Georgia State University makes notable contributions to the cultural vitality of the downtown Atlanta community. A prominent cultural stage is the Rialto Center for the Arts, an 833-seat performing-arts venue located in the heart of the Fairlie-Poplar district in downtown Atlanta. The venue is home to the Rialto Series, presenting the best of national and international jazz, world music, and dance; School of Music performances; the Atlanta Film Festival, and many others. The School of Music holds concerts featuring faculty, students, and guest performers in the Kopleff Recital Hall throughout the year. In addition, the university's Art Galleries, based in the Ernest G. Welch School of Art and Design, feature special exhibitions, student and faculty works, and visiting artist collections.
In 2010, Georgia State University established its first ever Marching Band. The marching band began its inaugural season in the fall of 2010. 150 students exceeded School of Music expectation and successfully auditioned for the band and established traditions of excellence in musicality and dedication. In its first year, the band performed at all home football games, a high school marching band exhibition, and (most notably) during the Georgia State vs. Alabama football game on November 18, 2010, in Tuscaloosa. The band is a drum corps style unit that focuses on precision musicality and movement. Like most ensembles, the band features a colorguard section, but in a departure from typical marching bands, the traditional auxiliary front sideline percussion section, or pit, has been replaced by a four-piece rock band consisting of a lead guitar, bass guitar, drum set, and keyboard synthesizer. Just after its third full season, the Georgia State University Marching Band will be participating in the Presidential Inauguration Parade in January 2013.
The Digital Arts and Entertainment Laboratory (DAEL), housed in the Department of Communication, offers a full range of equipment and facilities for digital media research and production. It also includes state-of-the-art equipment and facilities for producing and manipulating extraordinarily high quality moving images. In addition, DAEL provides state-of-the-art facilities and equipment for assessing audience responses to film, television, computer animation, and interactive media.
In 2012, GSU was mentioned in rapper Drake's hit single, "HYFR (Hell Ya Fucking Right)". The song referenced Drake's previous girlfriend as a gold digger who attends GSU. The song hit controversy when the school was named number one "sugar baby" college in America a few months later.
More than 250 fields of study are offered through some 52 accredited degree programs at the bachelor's, master's, specialist, and doctoral levels. Students may enroll in day or evening classes and in part-time or full-time study. In 2011, $58,492,317 in external research funding was received by Georgia State investigators.
Georgia State houses three university libraries. Additionally, many academic departments provide libraries for their students. The University Library (also known as the William Russell Pullen Library, housed in Library North and Library South) contains more than 1.4 million volumes, including 8,000 active serials and nearly 22,000 media materials. The library provides access to numerous electronic periodical and resource indexes (many with full text), more than14,000 electronic journals, and about 30,000 electronic books. It is also a Federal Document Depository and holds more than 820,000 government documents with electronic access to many additional titles.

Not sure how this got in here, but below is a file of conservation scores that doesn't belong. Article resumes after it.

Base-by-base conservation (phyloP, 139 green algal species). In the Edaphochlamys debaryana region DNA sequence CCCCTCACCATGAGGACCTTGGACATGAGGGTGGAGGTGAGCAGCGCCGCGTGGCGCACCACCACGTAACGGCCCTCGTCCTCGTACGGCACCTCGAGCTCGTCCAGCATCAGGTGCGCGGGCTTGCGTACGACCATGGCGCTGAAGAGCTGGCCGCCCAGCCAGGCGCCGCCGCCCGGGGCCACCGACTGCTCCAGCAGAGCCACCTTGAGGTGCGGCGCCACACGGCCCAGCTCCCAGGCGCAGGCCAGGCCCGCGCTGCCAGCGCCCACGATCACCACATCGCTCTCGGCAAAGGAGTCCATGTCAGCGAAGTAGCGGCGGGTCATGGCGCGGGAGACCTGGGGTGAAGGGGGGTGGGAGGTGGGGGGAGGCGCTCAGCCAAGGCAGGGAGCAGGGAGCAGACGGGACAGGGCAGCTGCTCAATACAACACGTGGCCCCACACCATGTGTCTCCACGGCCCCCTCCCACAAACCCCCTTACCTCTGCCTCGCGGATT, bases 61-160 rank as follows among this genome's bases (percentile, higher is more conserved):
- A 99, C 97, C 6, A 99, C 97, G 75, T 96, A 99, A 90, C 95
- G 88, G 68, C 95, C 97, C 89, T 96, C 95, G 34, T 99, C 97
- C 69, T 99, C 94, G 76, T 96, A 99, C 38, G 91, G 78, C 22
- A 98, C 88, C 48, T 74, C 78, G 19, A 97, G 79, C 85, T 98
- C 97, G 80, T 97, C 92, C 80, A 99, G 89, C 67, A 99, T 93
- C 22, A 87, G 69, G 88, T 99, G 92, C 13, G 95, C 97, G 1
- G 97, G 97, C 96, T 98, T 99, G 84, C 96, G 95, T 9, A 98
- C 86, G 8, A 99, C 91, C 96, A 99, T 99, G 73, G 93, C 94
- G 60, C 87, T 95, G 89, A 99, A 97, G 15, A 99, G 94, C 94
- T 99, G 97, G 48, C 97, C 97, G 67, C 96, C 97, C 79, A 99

On August 31, 2006, Georgia State announced that it would be participating in a supercomputing grid with the installation of an IBM P575 Supercomputer in its Network Operations Center. Through an initiative known as SURAGrid, eventually 24 universities in 15 states throughout the Southeast United States will form the research backbone and at its peak, the network will be able to perform over 10 trillion calculations per second. University of Georgia and Kennesaw State University are also part of the SURAGrid.
Georgia State University hosts one of the world's most powerful optical stellar interferometers, the Center for High Angular Resolution Astronomy (CHARA), atop Mt. Wilson, California; in 2007 this telescope array became the first to actually image the surface of another sunlike star.
Georgia State currently sponsors 17 NCAA Division I teams. Georgia State University competes with 16 teams in an athletics program at the highest level of NCAA competition (Division I).
Since 2008, Georgia State has been a part of the Colonial Athletic Association. Georgia State won four CAA Championships in its first three years. On April 9, 2012, Georgia State officially accepted an invitation to enter the Sun Belt Conference in all sports, moving its football team to the highest level of collegiate football, the Football Bowl Subdivision. GSU will officially enter the Sun Belt on July 1, 2013.
Georgia State University charges a fee to each student that enrolls at the school (called the "Athletic Fee"). The fee is currently $283.00 and is charged every semester along with other academic fees. This fee is used for athletic scholarships and other costs associated with competitive athletics. The athletic fee allows students to use their Panther Card (Student Identification Card) for free access to athletic events.
Greek life 
Georgia State University is home to twenty-nine fraternities and sororities : six of the North-American Interfraternity Conference (IFC), five of the National Panhellenic Conference (NPC), seven of the National Pan-Hellenic Council (NPHC), and eleven multicultural organizations operating as the Multicultural Greek Council  (MGC). Greek life at Georgia State continues to grow with the addition of Greek Housing in 2010.